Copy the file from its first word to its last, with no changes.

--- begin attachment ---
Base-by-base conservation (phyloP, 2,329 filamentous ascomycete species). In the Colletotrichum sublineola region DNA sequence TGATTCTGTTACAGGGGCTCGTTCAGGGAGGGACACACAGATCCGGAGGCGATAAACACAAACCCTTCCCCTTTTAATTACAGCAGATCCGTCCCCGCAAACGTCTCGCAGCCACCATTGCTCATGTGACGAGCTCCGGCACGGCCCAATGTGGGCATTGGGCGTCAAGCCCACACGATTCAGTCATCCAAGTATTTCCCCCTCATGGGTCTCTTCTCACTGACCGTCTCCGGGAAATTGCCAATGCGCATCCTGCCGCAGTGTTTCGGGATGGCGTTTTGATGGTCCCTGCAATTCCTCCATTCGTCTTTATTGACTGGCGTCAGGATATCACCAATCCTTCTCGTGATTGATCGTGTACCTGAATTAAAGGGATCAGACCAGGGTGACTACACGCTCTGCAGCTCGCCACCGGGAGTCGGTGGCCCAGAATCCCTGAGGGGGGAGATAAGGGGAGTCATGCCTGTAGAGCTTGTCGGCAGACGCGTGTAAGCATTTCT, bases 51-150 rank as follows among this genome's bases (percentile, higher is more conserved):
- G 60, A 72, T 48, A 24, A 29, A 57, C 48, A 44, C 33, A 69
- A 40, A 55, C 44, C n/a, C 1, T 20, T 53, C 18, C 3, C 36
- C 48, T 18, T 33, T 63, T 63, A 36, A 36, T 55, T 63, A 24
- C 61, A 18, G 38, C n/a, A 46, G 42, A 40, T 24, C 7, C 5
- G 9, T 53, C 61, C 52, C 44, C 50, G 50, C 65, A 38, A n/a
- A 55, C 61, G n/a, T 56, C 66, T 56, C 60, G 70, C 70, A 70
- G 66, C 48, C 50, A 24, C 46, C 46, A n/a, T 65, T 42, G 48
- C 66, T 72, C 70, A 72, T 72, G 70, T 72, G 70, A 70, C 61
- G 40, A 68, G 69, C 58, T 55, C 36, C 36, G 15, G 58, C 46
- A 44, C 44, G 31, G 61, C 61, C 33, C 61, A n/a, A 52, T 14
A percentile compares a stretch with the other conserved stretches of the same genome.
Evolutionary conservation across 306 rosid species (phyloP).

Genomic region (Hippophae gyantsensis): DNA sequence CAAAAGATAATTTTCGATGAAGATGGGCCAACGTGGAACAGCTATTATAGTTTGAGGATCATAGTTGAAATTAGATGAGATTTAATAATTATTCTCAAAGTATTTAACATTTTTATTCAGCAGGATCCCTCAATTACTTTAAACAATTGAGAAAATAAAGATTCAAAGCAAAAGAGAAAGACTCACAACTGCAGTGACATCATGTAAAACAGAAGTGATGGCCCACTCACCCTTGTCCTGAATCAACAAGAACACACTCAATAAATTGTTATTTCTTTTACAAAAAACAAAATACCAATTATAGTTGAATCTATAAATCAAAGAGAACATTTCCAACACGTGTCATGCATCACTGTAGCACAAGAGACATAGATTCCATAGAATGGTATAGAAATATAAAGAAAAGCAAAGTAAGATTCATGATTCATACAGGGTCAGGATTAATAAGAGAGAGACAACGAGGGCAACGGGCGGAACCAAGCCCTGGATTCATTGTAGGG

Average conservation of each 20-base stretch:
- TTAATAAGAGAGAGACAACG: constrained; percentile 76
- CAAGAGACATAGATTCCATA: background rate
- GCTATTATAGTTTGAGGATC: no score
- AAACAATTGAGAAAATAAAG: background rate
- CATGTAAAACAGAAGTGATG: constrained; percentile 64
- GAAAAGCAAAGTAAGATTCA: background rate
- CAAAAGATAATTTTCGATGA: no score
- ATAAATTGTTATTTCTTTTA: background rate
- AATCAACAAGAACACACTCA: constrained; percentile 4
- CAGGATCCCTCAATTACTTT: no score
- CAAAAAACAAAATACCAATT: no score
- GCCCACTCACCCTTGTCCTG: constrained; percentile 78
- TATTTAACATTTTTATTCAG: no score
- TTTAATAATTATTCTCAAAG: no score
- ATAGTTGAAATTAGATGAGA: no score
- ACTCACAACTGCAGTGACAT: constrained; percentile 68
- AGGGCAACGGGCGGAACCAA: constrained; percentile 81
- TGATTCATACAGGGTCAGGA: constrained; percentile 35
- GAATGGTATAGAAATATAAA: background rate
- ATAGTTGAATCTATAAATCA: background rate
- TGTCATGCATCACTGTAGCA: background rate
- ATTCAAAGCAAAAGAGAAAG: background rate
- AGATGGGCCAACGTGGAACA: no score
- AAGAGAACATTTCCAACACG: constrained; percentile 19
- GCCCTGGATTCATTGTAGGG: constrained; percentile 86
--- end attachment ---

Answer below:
Base-by-base conservation (phyloP, 2,329 filamentous ascomycete species). In the Colletotrichum sublineola region DNA sequence TGATTCTGTTACAGGGGCTCGTTCAGGGAGGGACACACAGATCCGGAGGCGATAAACACAAACCCTTCCCCTTTTAATTACAGCAGATCCGTCCCCGCAAACGTCTCGCAGCCACCATTGCTCATGTGACGAGCTCCGGCACGGCCCAATGTGGGCATTGGGCGTCAAGCCCACACGATTCAGTCATCCAAGTATTTCCCCCTCATGGGTCTCTTCTCACTGACCGTCTCCGGGAAATTGCCAATGCGCATCCTGCCGCAGTGTTTCGGGATGGCGTTTTGATGGTCCCTGCAATTCCTCCATTCGTCTTTATTGACTGGCGTCAGGATATCACCAATCCTTCTCGTGATTGATCGTGTACCTGAATTAAAGGGATCAGACCAGGGTGACTACACGCTCTGCAGCTCGCCACCGGGAGTCGGTGGCCCAGAATCCCTGAGGGGGGAGATAAGGGGAGTCATGCCTGTAGAGCTTGTCGGCAGACGCGTGTAAGCATTTCT, bases 51-150 rank as follows among this genome's bases (percentile, higher is more conserved):
- G 60, A 72, T 48, A 24, A 29, A 57, C 48, A 44, C 33, A 69
- A 40, A 55, C 44, C n/a, C 1, T 20, T 53, C 18, C 3, C 36
- C 48, T 18, T 33, T 63, T 63, A 36, A 36, T 55, T 63, A 24
- C 61, A 18, G 38, C n/a, A 46, G 42, A 40, T 24, C 7, C 5
- G 9, T 53, C 61, C 52, C 44, C 50, G 50, C 65, A 38, A n/a
- A 55, C 61, G n/a, T 56, C 66, T 56, C 60, G 70, C 70, A 70
- G 66, C 48, C 50, A 24, C 46, C 46, A n/a, T 65, T 42, G 48
- C 66, T 72, C 70, A 72, T 72, G 70, T 72, G 70, A 70, C 61
- G 40, A 68, G 69, C 58, T 55, C 36, C 36, G 15, G 58, C 46
- A 44, C 44, G 31, G 61, C 61, C 33, C 61, A n/a, A 52, T 14
A percentile compares a stretch with the other conserved stretches of the same genome.
Evolutionary conservation across 306 rosid species (phyloP).

Genomic region (Hippophae gyantsensis): DNA sequence CAAAAGATAATTTTCGATGAAGATGGGCCAACGTGGAACAGCTATTATAGTTTGAGGATCATAGTTGAAATTAGATGAGATTTAATAATTATTCTCAAAGTATTTAACATTTTTATTCAGCAGGATCCCTCAATTACTTTAAACAATTGAGAAAATAAAGATTCAAAGCAAAAGAGAAAGACTCACAACTGCAGTGACATCATGTAAAACAGAAGTGATGGCCCACTCACCCTTGTCCTGAATCAACAAGAACACACTCAATAAATTGTTATTTCTTTTACAAAAAACAAAATACCAATTATAGTTGAATCTATAAATCAAAGAGAACATTTCCAACACGTGTCATGCATCACTGTAGCACAAGAGACATAGATTCCATAGAATGGTATAGAAATATAAAGAAAAGCAAAGTAAGATTCATGATTCATACAGGGTCAGGATTAATAAGAGAGAGACAACGAGGGCAACGGGCGGAACCAAGCCCTGGATTCATTGTAGGG

Average conservation of each 20-base stretch:
- TTAATAAGAGAGAGACAACG: constrained; percentile 76
- CAAGAGACATAGATTCCATA: background rate
- GCTATTATAGTTTGAGGATC: no score
- AAACAATTGAGAAAATAAAG: background rate
- CATGTAAAACAGAAGTGATG: constrained; percentile 64
- GAAAAGCAAAGTAAGATTCA: background rate
- CAAAAGATAATTTTCGATGA: no score
- ATAAATTGTTATTTCTTTTA: background rate
- AATCAACAAGAACACACTCA: constrained; percentile 4
- CAGGATCCCTCAATTACTTT: no score
- CAAAAAACAAAATACCAATT: no score
- GCCCACTCACCCTTGTCCTG: constrained; percentile 78
- TATTTAACATTTTTATTCAG: no score
- TTTAATAATTATTCTCAAAG: no score
- ATAGTTGAAATTAGATGAGA: no score
- ACTCACAACTGCAGTGACAT: constrained; percentile 68
- AGGGCAACGGGCGGAACCAA: constrained; percentile 81
- TGATTCATACAGGGTCAGGA: constrained; percentile 35
- GAATGGTATAGAAATATAAA: background rate
- ATAGTTGAATCTATAAATCA: background rate
- TGTCATGCATCACTGTAGCA: background rate
- ATTCAAAGCAAAAGAGAAAG: background rate
- AGATGGGCCAACGTGGAACA: no score
- AAGAGAACATTTCCAACACG: constrained; percentile 19
- GCCCTGGATTCATTGTAGGG: constrained; percentile 86